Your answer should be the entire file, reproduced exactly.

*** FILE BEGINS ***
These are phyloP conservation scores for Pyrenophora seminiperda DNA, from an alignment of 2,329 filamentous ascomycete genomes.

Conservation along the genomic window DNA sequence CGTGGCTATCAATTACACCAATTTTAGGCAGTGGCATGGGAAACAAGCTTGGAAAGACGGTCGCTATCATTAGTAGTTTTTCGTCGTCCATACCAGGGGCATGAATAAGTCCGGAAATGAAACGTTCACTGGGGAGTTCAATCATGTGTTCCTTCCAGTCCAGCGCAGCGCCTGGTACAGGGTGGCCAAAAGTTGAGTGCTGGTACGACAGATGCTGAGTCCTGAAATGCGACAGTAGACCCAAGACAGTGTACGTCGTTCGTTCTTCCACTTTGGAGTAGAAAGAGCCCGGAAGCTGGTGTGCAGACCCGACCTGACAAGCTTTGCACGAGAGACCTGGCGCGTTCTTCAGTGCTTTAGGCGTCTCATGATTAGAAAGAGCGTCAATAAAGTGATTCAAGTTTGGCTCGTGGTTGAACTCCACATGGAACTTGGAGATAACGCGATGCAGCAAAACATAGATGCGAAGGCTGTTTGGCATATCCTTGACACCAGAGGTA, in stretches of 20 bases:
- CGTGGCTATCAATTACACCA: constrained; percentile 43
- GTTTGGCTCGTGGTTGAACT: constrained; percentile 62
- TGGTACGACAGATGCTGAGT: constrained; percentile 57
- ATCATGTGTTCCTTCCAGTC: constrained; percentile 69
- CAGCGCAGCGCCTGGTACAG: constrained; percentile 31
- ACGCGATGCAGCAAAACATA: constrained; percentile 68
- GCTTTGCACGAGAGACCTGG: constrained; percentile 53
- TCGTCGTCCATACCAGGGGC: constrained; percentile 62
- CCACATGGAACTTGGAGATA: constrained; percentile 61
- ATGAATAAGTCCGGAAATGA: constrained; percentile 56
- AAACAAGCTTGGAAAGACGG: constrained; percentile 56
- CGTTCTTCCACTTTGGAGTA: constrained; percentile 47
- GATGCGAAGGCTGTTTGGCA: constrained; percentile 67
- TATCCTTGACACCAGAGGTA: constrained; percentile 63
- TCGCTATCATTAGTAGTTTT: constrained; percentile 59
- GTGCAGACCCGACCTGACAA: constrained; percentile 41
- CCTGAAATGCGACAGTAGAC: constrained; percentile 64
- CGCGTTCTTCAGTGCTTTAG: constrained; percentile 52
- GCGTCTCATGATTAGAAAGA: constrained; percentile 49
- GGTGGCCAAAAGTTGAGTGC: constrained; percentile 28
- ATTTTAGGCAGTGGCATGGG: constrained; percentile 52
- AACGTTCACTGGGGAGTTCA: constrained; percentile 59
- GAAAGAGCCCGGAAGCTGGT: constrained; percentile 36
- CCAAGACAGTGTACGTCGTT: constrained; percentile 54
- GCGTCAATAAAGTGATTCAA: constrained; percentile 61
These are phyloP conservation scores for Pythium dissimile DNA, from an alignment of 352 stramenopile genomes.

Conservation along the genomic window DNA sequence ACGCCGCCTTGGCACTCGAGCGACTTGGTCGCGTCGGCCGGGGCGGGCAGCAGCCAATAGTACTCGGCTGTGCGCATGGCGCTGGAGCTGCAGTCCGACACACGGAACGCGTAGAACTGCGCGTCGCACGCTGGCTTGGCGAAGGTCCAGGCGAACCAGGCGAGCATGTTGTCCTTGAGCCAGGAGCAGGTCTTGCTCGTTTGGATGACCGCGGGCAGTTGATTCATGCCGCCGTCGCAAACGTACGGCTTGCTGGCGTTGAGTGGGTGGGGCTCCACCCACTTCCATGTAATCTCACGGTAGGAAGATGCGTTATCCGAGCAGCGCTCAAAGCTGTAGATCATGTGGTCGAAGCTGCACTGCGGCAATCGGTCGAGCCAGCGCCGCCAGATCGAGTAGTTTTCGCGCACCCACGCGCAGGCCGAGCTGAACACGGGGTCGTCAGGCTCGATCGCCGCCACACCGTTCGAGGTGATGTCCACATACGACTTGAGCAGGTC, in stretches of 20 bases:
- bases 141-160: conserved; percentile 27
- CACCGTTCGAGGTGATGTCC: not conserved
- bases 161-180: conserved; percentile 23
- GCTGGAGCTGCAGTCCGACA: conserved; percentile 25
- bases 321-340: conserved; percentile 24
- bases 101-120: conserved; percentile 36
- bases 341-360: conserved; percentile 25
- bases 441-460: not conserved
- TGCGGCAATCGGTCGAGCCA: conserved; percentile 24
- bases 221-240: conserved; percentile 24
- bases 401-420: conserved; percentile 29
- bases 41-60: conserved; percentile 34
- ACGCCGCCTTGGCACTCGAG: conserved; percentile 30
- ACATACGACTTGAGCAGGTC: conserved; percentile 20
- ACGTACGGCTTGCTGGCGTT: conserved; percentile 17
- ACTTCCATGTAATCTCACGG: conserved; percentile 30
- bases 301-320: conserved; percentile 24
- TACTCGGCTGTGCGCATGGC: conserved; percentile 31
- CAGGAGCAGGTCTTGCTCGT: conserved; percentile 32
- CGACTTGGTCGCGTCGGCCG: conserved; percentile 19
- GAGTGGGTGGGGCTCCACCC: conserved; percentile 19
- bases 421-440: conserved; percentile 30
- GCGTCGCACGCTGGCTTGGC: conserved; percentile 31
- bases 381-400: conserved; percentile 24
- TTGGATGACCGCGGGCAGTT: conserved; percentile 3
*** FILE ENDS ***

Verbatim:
These are phyloP conservation scores for Pyrenophora seminiperda DNA, from an alignment of 2,329 filamentous ascomycete genomes.

Conservation along the genomic window DNA sequence CGTGGCTATCAATTACACCAATTTTAGGCAGTGGCATGGGAAACAAGCTTGGAAAGACGGTCGCTATCATTAGTAGTTTTTCGTCGTCCATACCAGGGGCATGAATAAGTCCGGAAATGAAACGTTCACTGGGGAGTTCAATCATGTGTTCCTTCCAGTCCAGCGCAGCGCCTGGTACAGGGTGGCCAAAAGTTGAGTGCTGGTACGACAGATGCTGAGTCCTGAAATGCGACAGTAGACCCAAGACAGTGTACGTCGTTCGTTCTTCCACTTTGGAGTAGAAAGAGCCCGGAAGCTGGTGTGCAGACCCGACCTGACAAGCTTTGCACGAGAGACCTGGCGCGTTCTTCAGTGCTTTAGGCGTCTCATGATTAGAAAGAGCGTCAATAAAGTGATTCAAGTTTGGCTCGTGGTTGAACTCCACATGGAACTTGGAGATAACGCGATGCAGCAAAACATAGATGCGAAGGCTGTTTGGCATATCCTTGACACCAGAGGTA, in stretches of 20 bases:
- CGTGGCTATCAATTACACCA: constrained; percentile 43
- GTTTGGCTCGTGGTTGAACT: constrained; percentile 62
- TGGTACGACAGATGCTGAGT: constrained; percentile 57
- ATCATGTGTTCCTTCCAGTC: constrained; percentile 69
- CAGCGCAGCGCCTGGTACAG: constrained; percentile 31
- ACGCGATGCAGCAAAACATA: constrained; percentile 68
- GCTTTGCACGAGAGACCTGG: constrained; percentile 53
- TCGTCGTCCATACCAGGGGC: constrained; percentile 62
- CCACATGGAACTTGGAGATA: constrained; percentile 61
- ATGAATAAGTCCGGAAATGA: constrained; percentile 56
- AAACAAGCTTGGAAAGACGG: constrained; percentile 56
- CGTTCTTCCACTTTGGAGTA: constrained; percentile 47
- GATGCGAAGGCTGTTTGGCA: constrained; percentile 67
- TATCCTTGACACCAGAGGTA: constrained; percentile 63
- TCGCTATCATTAGTAGTTTT: constrained; percentile 59
- GTGCAGACCCGACCTGACAA: constrained; percentile 41
- CCTGAAATGCGACAGTAGAC: constrained; percentile 64
- CGCGTTCTTCAGTGCTTTAG: constrained; percentile 52
- GCGTCTCATGATTAGAAAGA: constrained; percentile 49
- GGTGGCCAAAAGTTGAGTGC: constrained; percentile 28
- ATTTTAGGCAGTGGCATGGG: constrained; percentile 52
- AACGTTCACTGGGGAGTTCA: constrained; percentile 59
- GAAAGAGCCCGGAAGCTGGT: constrained; percentile 36
- CCAAGACAGTGTACGTCGTT: constrained; percentile 54
- GCGTCAATAAAGTGATTCAA: constrained; percentile 61
These are phyloP conservation scores for Pythium dissimile DNA, from an alignment of 352 stramenopile genomes.

Conservation along the genomic window DNA sequence ACGCCGCCTTGGCACTCGAGCGACTTGGTCGCGTCGGCCGGGGCGGGCAGCAGCCAATAGTACTCGGCTGTGCGCATGGCGCTGGAGCTGCAGTCCGACACACGGAACGCGTAGAACTGCGCGTCGCACGCTGGCTTGGCGAAGGTCCAGGCGAACCAGGCGAGCATGTTGTCCTTGAGCCAGGAGCAGGTCTTGCTCGTTTGGATGACCGCGGGCAGTTGATTCATGCCGCCGTCGCAAACGTACGGCTTGCTGGCGTTGAGTGGGTGGGGCTCCACCCACTTCCATGTAATCTCACGGTAGGAAGATGCGTTATCCGAGCAGCGCTCAAAGCTGTAGATCATGTGGTCGAAGCTGCACTGCGGCAATCGGTCGAGCCAGCGCCGCCAGATCGAGTAGTTTTCGCGCACCCACGCGCAGGCCGAGCTGAACACGGGGTCGTCAGGCTCGATCGCCGCCACACCGTTCGAGGTGATGTCCACATACGACTTGAGCAGGTC, in stretches of 20 bases:
- bases 141-160: conserved; percentile 27
- CACCGTTCGAGGTGATGTCC: not conserved
- bases 161-180: conserved; percentile 23
- GCTGGAGCTGCAGTCCGACA: conserved; percentile 25
- bases 321-340: conserved; percentile 24
- bases 101-120: conserved; percentile 36
- bases 341-360: conserved; percentile 25
- bases 441-460: not conserved
- TGCGGCAATCGGTCGAGCCA: conserved; percentile 24
- bases 221-240: conserved; percentile 24
- bases 401-420: conserved; percentile 29
- bases 41-60: conserved; percentile 34
- ACGCCGCCTTGGCACTCGAG: conserved; percentile 30
- ACATACGACTTGAGCAGGTC: conserved; percentile 20
- ACGTACGGCTTGCTGGCGTT: conserved; percentile 17
- ACTTCCATGTAATCTCACGG: conserved; percentile 30
- bases 301-320: conserved; percentile 24
- TACTCGGCTGTGCGCATGGC: conserved; percentile 31
- CAGGAGCAGGTCTTGCTCGT: conserved; percentile 32
- CGACTTGGTCGCGTCGGCCG: conserved; percentile 19
- GAGTGGGTGGGGCTCCACCC: conserved; percentile 19
- bases 421-440: conserved; percentile 30
- GCGTCGCACGCTGGCTTGGC: conserved; percentile 31
- bases 381-400: conserved; percentile 24
- TTGGATGACCGCGGGCAGTT: conserved; percentile 3